Home > The House of Bourbon: Classic American Cocktails
The House of Bourbon: Classic American Cocktails
After baseball, apple pie, and reality television, there’s nothing more American than bourbon whiskey. It’s true—this liquor traces its roots back to the eighteenth century in Bourbon County, Kentucky, and just like only sparkling wine from the Champagne region can be labeled “Champagne,” only whiskey from the United States can be called “bourbon.”
While drinking bourbon neat or on the rocks may only be for those stout of heart and strong of stomach, bourbon’s sweetness and smokiness make it a perfect choice for mixing in cocktails. Whether you’re toasting the Kentucky Derby or just the arrival of the weekend, relax with one of these classic cocktails using our favorite homegrown spirit.
Put on a giant hat and break out your ladylike fan, because the mint julep is a classic Southern summer cocktail that’s refreshing and potent. I do declare that this recipe from the Food Network is just about perfect.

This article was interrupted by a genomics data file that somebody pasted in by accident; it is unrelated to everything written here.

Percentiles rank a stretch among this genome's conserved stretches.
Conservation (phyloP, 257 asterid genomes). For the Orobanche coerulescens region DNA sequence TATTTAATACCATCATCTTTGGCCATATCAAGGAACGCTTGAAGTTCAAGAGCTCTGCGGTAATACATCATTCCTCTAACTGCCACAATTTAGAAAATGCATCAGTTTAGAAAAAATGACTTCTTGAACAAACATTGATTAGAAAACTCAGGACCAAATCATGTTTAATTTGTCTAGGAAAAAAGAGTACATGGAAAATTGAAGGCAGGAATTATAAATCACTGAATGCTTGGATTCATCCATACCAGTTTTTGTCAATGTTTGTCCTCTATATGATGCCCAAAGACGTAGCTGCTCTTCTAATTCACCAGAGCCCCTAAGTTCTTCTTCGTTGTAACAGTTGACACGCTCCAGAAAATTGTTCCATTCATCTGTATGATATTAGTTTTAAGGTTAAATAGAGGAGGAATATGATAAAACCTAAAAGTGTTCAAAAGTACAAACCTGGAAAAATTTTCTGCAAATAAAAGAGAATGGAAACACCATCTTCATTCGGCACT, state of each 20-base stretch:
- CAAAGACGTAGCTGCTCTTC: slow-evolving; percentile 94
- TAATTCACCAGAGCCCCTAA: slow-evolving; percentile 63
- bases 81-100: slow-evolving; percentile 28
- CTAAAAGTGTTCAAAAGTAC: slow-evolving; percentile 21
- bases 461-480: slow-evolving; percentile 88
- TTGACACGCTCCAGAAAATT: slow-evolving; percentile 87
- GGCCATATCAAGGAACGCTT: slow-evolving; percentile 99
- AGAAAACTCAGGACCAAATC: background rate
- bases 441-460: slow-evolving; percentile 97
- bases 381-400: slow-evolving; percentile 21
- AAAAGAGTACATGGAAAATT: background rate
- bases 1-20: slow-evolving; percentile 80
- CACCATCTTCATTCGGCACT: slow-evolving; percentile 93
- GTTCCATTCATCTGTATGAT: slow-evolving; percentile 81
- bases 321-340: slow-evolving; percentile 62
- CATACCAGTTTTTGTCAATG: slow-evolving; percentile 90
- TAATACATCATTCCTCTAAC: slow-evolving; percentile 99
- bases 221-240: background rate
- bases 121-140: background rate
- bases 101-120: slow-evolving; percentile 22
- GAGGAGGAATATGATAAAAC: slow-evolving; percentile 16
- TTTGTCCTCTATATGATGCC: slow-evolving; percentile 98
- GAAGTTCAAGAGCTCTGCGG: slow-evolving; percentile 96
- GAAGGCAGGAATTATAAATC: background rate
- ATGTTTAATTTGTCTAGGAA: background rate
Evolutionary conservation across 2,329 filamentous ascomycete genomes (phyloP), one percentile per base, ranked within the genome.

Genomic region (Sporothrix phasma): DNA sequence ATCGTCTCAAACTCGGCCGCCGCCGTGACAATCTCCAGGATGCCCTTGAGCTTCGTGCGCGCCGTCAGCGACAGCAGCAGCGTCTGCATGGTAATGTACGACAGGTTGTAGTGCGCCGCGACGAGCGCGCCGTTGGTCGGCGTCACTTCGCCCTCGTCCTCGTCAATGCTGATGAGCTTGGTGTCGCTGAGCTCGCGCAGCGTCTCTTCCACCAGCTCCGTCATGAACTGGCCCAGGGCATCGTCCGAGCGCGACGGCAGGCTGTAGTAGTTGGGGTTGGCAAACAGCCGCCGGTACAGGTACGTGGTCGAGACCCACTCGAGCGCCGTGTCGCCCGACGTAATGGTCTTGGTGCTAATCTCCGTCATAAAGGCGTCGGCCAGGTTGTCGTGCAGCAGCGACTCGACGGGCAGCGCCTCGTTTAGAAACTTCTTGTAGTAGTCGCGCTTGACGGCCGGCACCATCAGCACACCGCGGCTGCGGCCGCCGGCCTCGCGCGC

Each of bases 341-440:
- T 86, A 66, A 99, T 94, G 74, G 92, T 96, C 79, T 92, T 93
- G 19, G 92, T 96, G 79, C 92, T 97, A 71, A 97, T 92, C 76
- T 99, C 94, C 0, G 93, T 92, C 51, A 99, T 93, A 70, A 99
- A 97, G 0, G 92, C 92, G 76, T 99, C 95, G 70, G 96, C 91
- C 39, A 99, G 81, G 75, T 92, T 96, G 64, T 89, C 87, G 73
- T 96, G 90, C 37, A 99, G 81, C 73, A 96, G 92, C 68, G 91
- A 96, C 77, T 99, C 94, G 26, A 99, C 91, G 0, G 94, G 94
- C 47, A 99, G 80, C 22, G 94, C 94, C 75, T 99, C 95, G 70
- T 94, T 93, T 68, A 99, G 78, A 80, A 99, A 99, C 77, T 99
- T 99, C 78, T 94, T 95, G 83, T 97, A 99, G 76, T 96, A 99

Legend has it that the first old-fashioned was crafted at the Pendennis Club in Louisville, Kentucky. Like the one in this recipe from Bourbon Blog, it contains bitters, bourbon, sugar, and fruit, which adds a sweet twist to the smoky spirit.
Perhaps no cocktail is more gentlemanly than the resolute Manhattan. It showcases the fine taste gradations of quality bourbon while augmenting the flavor with vermouth and just the smallest amount of bitters. A Manhattan, like this one from Epicurean, is as appropriate for a winter brunch as it is for a summer evening.
Don’t make the mistake of calling this classic cocktail by its common name—the “whiskey sour.” A cousin of the gin-based Tom Collins, the John Collins contains bourbon, simple syrup, soda water, a spritz of lemon, and a maraschino cherry.
A traditional sidecar is made with cognac, Cointreau, and lemon juice and is served in a sugar-dusted martini glass. This variation on the original, from the New York Times’ Eric Asimov, replaces the cognac with bourbon for a sweeter twist.
Since Jack Daniels is an American whiskey, it can properly be called bourbon, although some purists consider “Tennessee whiskey” to be a separate category of spirit. Regardless, this recipe for a vat of Lynchburg lemonade can be made with Jack Daniels or any other bourbon to satisfy a group of friends on a hot summer day.